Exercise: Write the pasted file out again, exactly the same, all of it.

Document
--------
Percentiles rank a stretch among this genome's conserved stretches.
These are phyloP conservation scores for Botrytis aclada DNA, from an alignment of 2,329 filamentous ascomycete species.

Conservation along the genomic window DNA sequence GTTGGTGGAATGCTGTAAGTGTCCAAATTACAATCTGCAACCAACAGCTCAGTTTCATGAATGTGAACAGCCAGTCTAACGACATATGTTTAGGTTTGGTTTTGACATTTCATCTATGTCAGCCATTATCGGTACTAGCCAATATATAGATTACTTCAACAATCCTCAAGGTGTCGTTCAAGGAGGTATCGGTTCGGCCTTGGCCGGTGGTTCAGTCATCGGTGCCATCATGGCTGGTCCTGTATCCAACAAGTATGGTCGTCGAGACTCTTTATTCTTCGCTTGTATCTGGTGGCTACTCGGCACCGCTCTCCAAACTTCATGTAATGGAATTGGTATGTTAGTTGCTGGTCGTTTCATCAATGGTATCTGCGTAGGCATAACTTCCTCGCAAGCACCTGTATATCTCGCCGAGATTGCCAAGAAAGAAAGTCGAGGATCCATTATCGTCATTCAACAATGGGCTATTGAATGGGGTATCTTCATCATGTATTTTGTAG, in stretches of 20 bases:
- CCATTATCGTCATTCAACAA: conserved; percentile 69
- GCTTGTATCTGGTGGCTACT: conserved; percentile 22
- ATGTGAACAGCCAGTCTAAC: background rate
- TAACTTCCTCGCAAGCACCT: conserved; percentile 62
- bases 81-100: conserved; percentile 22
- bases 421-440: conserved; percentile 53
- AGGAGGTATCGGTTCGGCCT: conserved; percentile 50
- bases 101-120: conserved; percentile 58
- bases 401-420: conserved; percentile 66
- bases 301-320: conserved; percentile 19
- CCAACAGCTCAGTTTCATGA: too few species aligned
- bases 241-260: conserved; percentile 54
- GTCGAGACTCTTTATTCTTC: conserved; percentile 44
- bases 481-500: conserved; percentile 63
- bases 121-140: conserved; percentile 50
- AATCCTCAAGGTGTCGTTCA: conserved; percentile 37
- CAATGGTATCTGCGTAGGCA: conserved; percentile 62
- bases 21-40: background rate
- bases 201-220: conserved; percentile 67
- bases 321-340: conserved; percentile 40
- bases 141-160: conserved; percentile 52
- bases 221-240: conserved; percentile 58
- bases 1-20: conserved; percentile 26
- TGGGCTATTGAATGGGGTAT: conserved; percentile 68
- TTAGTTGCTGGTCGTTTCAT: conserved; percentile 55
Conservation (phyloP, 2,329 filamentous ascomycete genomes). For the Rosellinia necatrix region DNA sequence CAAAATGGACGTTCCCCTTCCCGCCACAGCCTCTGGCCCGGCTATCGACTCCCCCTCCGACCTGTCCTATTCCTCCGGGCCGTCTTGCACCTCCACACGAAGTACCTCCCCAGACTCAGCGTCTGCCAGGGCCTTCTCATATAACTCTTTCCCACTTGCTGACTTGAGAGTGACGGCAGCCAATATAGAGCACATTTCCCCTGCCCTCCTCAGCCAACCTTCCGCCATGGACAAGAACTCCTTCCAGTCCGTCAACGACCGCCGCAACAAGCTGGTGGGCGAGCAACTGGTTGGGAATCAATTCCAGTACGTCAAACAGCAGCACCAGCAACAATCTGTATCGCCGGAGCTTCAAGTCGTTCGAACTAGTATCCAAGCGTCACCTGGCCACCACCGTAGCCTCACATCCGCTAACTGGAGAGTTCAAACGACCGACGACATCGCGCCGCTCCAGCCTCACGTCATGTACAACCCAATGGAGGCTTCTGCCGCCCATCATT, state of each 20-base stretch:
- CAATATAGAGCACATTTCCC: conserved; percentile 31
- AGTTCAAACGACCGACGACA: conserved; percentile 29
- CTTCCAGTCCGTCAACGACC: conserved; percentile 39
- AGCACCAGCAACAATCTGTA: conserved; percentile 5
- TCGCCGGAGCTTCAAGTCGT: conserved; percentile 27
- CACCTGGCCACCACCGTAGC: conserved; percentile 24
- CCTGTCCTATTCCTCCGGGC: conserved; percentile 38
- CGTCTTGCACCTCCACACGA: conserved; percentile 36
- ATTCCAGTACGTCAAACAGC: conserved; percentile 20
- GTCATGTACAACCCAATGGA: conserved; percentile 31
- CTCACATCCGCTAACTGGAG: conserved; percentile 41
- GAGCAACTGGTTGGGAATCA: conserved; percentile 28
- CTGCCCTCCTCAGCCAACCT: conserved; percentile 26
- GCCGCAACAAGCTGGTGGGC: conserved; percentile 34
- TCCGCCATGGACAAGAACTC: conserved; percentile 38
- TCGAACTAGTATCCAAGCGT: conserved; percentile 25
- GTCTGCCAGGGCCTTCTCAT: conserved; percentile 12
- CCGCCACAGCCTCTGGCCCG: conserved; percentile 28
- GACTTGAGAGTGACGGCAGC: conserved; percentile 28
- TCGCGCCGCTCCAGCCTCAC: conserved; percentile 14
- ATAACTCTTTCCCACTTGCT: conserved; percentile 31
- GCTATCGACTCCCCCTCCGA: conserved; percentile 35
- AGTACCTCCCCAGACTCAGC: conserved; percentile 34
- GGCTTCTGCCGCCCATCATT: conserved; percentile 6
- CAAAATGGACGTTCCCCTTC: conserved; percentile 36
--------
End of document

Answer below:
Percentiles rank a stretch among this genome's conserved stretches.
These are phyloP conservation scores for Botrytis aclada DNA, from an alignment of 2,329 filamentous ascomycete species.

Conservation along the genomic window DNA sequence GTTGGTGGAATGCTGTAAGTGTCCAAATTACAATCTGCAACCAACAGCTCAGTTTCATGAATGTGAACAGCCAGTCTAACGACATATGTTTAGGTTTGGTTTTGACATTTCATCTATGTCAGCCATTATCGGTACTAGCCAATATATAGATTACTTCAACAATCCTCAAGGTGTCGTTCAAGGAGGTATCGGTTCGGCCTTGGCCGGTGGTTCAGTCATCGGTGCCATCATGGCTGGTCCTGTATCCAACAAGTATGGTCGTCGAGACTCTTTATTCTTCGCTTGTATCTGGTGGCTACTCGGCACCGCTCTCCAAACTTCATGTAATGGAATTGGTATGTTAGTTGCTGGTCGTTTCATCAATGGTATCTGCGTAGGCATAACTTCCTCGCAAGCACCTGTATATCTCGCCGAGATTGCCAAGAAAGAAAGTCGAGGATCCATTATCGTCATTCAACAATGGGCTATTGAATGGGGTATCTTCATCATGTATTTTGTAG, in stretches of 20 bases:
- CCATTATCGTCATTCAACAA: conserved; percentile 69
- GCTTGTATCTGGTGGCTACT: conserved; percentile 22
- ATGTGAACAGCCAGTCTAAC: background rate
- TAACTTCCTCGCAAGCACCT: conserved; percentile 62
- bases 81-100: conserved; percentile 22
- bases 421-440: conserved; percentile 53
- AGGAGGTATCGGTTCGGCCT: conserved; percentile 50
- bases 101-120: conserved; percentile 58
- bases 401-420: conserved; percentile 66
- bases 301-320: conserved; percentile 19
- CCAACAGCTCAGTTTCATGA: too few species aligned
- bases 241-260: conserved; percentile 54
- GTCGAGACTCTTTATTCTTC: conserved; percentile 44
- bases 481-500: conserved; percentile 63
- bases 121-140: conserved; percentile 50
- AATCCTCAAGGTGTCGTTCA: conserved; percentile 37
- CAATGGTATCTGCGTAGGCA: conserved; percentile 62
- bases 21-40: background rate
- bases 201-220: conserved; percentile 67
- bases 321-340: conserved; percentile 40
- bases 141-160: conserved; percentile 52
- bases 221-240: conserved; percentile 58
- bases 1-20: conserved; percentile 26
- TGGGCTATTGAATGGGGTAT: conserved; percentile 68
- TTAGTTGCTGGTCGTTTCAT: conserved; percentile 55
Conservation (phyloP, 2,329 filamentous ascomycete genomes). For the Rosellinia necatrix region DNA sequence CAAAATGGACGTTCCCCTTCCCGCCACAGCCTCTGGCCCGGCTATCGACTCCCCCTCCGACCTGTCCTATTCCTCCGGGCCGTCTTGCACCTCCACACGAAGTACCTCCCCAGACTCAGCGTCTGCCAGGGCCTTCTCATATAACTCTTTCCCACTTGCTGACTTGAGAGTGACGGCAGCCAATATAGAGCACATTTCCCCTGCCCTCCTCAGCCAACCTTCCGCCATGGACAAGAACTCCTTCCAGTCCGTCAACGACCGCCGCAACAAGCTGGTGGGCGAGCAACTGGTTGGGAATCAATTCCAGTACGTCAAACAGCAGCACCAGCAACAATCTGTATCGCCGGAGCTTCAAGTCGTTCGAACTAGTATCCAAGCGTCACCTGGCCACCACCGTAGCCTCACATCCGCTAACTGGAGAGTTCAAACGACCGACGACATCGCGCCGCTCCAGCCTCACGTCATGTACAACCCAATGGAGGCTTCTGCCGCCCATCATT, state of each 20-base stretch:
- CAATATAGAGCACATTTCCC: conserved; percentile 31
- AGTTCAAACGACCGACGACA: conserved; percentile 29
- CTTCCAGTCCGTCAACGACC: conserved; percentile 39
- AGCACCAGCAACAATCTGTA: conserved; percentile 5
- TCGCCGGAGCTTCAAGTCGT: conserved; percentile 27
- CACCTGGCCACCACCGTAGC: conserved; percentile 24
- CCTGTCCTATTCCTCCGGGC: conserved; percentile 38
- CGTCTTGCACCTCCACACGA: conserved; percentile 36
- ATTCCAGTACGTCAAACAGC: conserved; percentile 20
- GTCATGTACAACCCAATGGA: conserved; percentile 31
- CTCACATCCGCTAACTGGAG: conserved; percentile 41
- GAGCAACTGGTTGGGAATCA: conserved; percentile 28
- CTGCCCTCCTCAGCCAACCT: conserved; percentile 26
- GCCGCAACAAGCTGGTGGGC: conserved; percentile 34
- TCCGCCATGGACAAGAACTC: conserved; percentile 38
- TCGAACTAGTATCCAAGCGT: conserved; percentile 25
- GTCTGCCAGGGCCTTCTCAT: conserved; percentile 12
- CCGCCACAGCCTCTGGCCCG: conserved; percentile 28
- GACTTGAGAGTGACGGCAGC: conserved; percentile 28
- TCGCGCCGCTCCAGCCTCAC: conserved; percentile 14
- ATAACTCTTTCCCACTTGCT: conserved; percentile 31
- GCTATCGACTCCCCCTCCGA: conserved; percentile 35
- AGTACCTCCCCAGACTCAGC: conserved; percentile 34
- GGCTTCTGCCGCCCATCATT: conserved; percentile 6
- CAAAATGGACGTTCCCCTTC: conserved; percentile 36